Taking over the church hall at Inverleith this week, these young ruffians and their fellow miscreants are sharing their version of these troubling events nightly. Included in their high-falutin’ family friendly hijinks are some outstanding musical numbers, Sit Down You’re Rockin’ The Boat and Take Back Your Mink perfectly capturing the spirit of Damon Runyon’s New York street hustlers.

Yet not all of their congregation of sinners is as stretched as the main quartet, nor are they challenged by the nature of the project they have embarked upon, having visited this story’s particular neighbourhood before. Straddling uncomfortably that dangerously thin line between school play and the success of their previous productions, Forth Children’s Theatre continually tease the audience with tantalising glimpses of their ability through the veneer of a very conventional account of Runyon’s best known proceedings.

Broadway Baby Review of Guys and Dolls

Guys and Dolls
Inverleith Church Hall

Guys and Dolls is based on the well known Hollywood film and stage musical. The storyline is set in the 1940’s around a couple of gamblers who are involved in the oldest permanent floating craps game in New York City. Nathan Detroit, who is hosting the game, is in desperate need of $1,000 and makes a bet with Sky Masterson that Sky cannot make a particular girl fall for him. Sky bets that whoever it is, he will be able to take her to Havana for dinner the next day. Nathan chooses Sara, who is running the local Mission. Will Sky succeed or will Sara be able to resist his charms? Will Sara manage to find enough sinners to be able to keep her Mission going?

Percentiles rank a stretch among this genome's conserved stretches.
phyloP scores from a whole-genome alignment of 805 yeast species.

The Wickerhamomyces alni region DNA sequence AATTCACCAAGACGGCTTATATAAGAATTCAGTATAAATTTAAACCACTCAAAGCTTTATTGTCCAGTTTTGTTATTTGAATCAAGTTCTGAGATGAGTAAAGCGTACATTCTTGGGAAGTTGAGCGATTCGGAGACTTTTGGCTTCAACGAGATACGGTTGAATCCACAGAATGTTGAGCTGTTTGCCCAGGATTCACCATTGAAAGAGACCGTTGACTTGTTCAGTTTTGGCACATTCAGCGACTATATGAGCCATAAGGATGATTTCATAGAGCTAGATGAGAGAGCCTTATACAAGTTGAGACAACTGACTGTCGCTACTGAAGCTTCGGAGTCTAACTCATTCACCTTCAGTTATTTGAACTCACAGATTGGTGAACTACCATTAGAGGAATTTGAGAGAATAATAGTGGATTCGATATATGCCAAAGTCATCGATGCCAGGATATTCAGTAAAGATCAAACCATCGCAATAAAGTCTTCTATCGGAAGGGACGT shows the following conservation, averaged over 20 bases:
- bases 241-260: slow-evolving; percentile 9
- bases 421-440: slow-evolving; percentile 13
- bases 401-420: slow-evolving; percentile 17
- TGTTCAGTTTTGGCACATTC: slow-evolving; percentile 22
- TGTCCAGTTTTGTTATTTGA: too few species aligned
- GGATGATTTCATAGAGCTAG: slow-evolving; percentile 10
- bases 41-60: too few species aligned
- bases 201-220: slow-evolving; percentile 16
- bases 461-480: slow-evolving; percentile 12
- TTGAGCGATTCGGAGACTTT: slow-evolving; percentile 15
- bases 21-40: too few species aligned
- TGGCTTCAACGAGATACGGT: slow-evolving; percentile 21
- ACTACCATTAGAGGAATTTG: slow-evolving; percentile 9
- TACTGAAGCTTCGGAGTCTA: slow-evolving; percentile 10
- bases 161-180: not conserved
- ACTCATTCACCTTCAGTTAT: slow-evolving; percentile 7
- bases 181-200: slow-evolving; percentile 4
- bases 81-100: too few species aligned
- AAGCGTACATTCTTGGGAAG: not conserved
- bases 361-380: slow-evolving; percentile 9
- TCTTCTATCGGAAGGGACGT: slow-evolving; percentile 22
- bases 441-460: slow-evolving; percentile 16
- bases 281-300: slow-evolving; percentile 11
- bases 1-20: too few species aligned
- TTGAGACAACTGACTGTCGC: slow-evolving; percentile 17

The Forth Children’s Theatre has a long successful history of bringing productions to Edinburgh. Their staging is always spectacular but is significantly different every year as they develop new ways of using Inverleith Church Hall. For Jekyll & Hyde the stage was placed at the end of the hall. Last year, for Ragtime, it was in the middle but for Guys And Dolls it’s set along the length of the hall. This has the effect of making it more intimate; nobody is more than a few rows from the stage. But it also allows the action to move from side to side as well as backwards and forwards. At times there are multiple scenes taking place at once.